When two people marry, it usually involves a fusion of traditions. Especially in the time of Advent and Christmas I love to go back to a recipe that I learned from my family in law: The Thuringian Stollen!
My family used to bake basketfuls of Christmas cookies, but no Stollen at all, so I adopted the Thuringian version as my own.
Now, of course, Dresden is the hometown of the world's most famous Stollen. I love to buy Dresdner Stollen (yes, there are certain bakeries where people queue up in the darkest and ugliest mornings before opening hour to leave the shop with armfuls of Mohn- and Rosinenstollen. And obviously I don't buy just one!). I also enjoy it at my friends' houses with a good cup of coffee. But when it comes to homebaking it always will be the Thuringian one.
Our family recipe is lighter, less rich, less packed with dried fruit than the Dresden one, but with plenty of milk soaked almonds. It feels more like a wintery, fruity brioche.
1/2 l milk
80g yeast (or 4 sachets of dry yeast)
200g peeled and chopped almonds (soaked in milk)
200g sultanas (soaked in rum or port wine)
125g candied lemon peel
125g candied orange peel
the pulp of a vanilla pod
the grated zest of a lemon
a teaspoon Stollen condiment (a mixture of ground cinnamon, cardamom, star anise and allspice)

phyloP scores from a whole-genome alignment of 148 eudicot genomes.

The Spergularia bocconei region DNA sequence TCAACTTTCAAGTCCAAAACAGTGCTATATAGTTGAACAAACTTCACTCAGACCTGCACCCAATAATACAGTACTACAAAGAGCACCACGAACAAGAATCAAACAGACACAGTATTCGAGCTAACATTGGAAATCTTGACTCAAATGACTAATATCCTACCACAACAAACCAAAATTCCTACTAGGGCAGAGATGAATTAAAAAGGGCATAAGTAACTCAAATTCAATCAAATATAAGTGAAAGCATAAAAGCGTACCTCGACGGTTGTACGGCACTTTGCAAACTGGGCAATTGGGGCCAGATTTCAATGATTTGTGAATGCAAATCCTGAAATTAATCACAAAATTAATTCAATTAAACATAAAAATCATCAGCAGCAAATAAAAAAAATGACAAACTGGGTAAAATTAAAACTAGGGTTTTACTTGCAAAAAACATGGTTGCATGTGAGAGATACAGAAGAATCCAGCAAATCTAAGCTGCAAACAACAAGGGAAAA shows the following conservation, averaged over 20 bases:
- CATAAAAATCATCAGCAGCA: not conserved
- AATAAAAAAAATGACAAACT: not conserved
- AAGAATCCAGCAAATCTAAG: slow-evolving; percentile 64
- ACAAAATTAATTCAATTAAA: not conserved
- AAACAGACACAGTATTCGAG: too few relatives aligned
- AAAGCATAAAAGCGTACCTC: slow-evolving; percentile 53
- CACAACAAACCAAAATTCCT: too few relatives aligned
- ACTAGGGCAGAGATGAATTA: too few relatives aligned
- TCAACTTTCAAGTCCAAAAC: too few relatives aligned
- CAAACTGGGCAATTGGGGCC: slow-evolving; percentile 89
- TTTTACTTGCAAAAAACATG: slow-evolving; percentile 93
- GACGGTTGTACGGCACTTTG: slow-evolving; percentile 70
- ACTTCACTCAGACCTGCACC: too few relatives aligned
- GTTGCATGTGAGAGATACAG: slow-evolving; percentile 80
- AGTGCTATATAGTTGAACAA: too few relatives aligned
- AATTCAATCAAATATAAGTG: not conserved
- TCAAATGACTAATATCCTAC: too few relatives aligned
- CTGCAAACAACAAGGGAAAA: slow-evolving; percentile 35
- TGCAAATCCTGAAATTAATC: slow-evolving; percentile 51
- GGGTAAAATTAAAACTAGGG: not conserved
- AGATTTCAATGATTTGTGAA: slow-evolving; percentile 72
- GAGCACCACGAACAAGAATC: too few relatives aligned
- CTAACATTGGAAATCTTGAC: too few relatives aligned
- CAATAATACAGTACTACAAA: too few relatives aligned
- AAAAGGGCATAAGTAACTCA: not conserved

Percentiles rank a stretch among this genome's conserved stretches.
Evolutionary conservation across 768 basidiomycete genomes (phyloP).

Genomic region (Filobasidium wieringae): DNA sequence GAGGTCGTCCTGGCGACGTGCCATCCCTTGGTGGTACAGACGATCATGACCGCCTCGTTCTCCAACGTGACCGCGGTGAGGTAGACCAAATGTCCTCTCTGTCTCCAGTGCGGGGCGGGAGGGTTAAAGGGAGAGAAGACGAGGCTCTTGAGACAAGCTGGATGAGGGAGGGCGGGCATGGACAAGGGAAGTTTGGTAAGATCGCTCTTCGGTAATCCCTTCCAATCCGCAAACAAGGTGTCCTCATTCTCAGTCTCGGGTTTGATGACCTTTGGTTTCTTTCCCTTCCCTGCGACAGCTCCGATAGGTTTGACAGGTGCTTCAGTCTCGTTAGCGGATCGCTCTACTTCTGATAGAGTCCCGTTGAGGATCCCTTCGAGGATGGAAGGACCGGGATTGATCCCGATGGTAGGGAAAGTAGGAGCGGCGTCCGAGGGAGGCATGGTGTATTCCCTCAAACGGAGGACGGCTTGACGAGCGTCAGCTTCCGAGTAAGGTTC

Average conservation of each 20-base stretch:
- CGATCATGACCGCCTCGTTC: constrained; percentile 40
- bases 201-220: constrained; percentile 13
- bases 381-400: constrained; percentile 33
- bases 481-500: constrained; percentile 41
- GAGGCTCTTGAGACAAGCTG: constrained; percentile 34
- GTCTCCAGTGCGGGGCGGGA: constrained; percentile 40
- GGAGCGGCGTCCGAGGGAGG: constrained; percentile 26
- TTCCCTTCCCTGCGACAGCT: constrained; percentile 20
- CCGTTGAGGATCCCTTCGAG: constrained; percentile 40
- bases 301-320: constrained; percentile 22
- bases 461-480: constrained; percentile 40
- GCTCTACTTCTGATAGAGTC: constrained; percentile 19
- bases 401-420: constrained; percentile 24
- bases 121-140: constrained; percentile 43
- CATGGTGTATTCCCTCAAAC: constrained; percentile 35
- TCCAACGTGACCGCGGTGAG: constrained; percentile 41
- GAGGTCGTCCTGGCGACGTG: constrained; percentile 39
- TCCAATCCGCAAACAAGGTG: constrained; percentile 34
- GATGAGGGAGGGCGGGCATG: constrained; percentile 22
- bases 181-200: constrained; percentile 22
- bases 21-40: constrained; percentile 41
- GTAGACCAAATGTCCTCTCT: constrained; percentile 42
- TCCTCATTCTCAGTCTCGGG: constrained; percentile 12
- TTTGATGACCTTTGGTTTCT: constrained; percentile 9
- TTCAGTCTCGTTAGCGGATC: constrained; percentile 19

125g butter to spread on the Stollen once out of the oven
a few tablespoons of icing sugar
Make sure that all your ingredients have room temperature.
Soak the almonds in milk. Soak the sultanas in rum or port wine. Chop the citrus peel if you bought it in a whole piece. Scratch out the vanilla pod and prepare the Stollen condiment.
Fill the flour into a large bowl, form a small cavity in the middle for the yeast, a bit of luke warm milk and sugar. Let stand until creamy, about 10 minutes.
Add the sugar, butter, milk, vanilla pulp, condiments and grated lemon peel. Beat well using the dough hooks.
When the dough has begun to pull together, turn it out onto a lightly floured surface, and knead in the sultanas, chopped almonds and candied citrus peel. Continue kneading until smooth.
Lightly flour a large bowl, place the dough in the bowl, cover with a cloth and let it rise in a warm place until doubled in volume, about one hour. Knead it deflating the dough and let it rise for the second time.
Cover a baking tray with a baking sheet, form two loafs of the dough and place them on the baking tray. Fold a piece of baking sheet between the loafs to prevent them from sticking together.
Let them rise again for about 10 to 15 minutes.
Preheat oven to 180°C. Bake in the preheated oven for 15 minutes, then reduce the heat to 160° and continue baking for 30-40 minutes until golden brown.
Once out of the oven, immediately coat the loafs with butter using a baking brush. Dust the cooled loafs with icing sugar.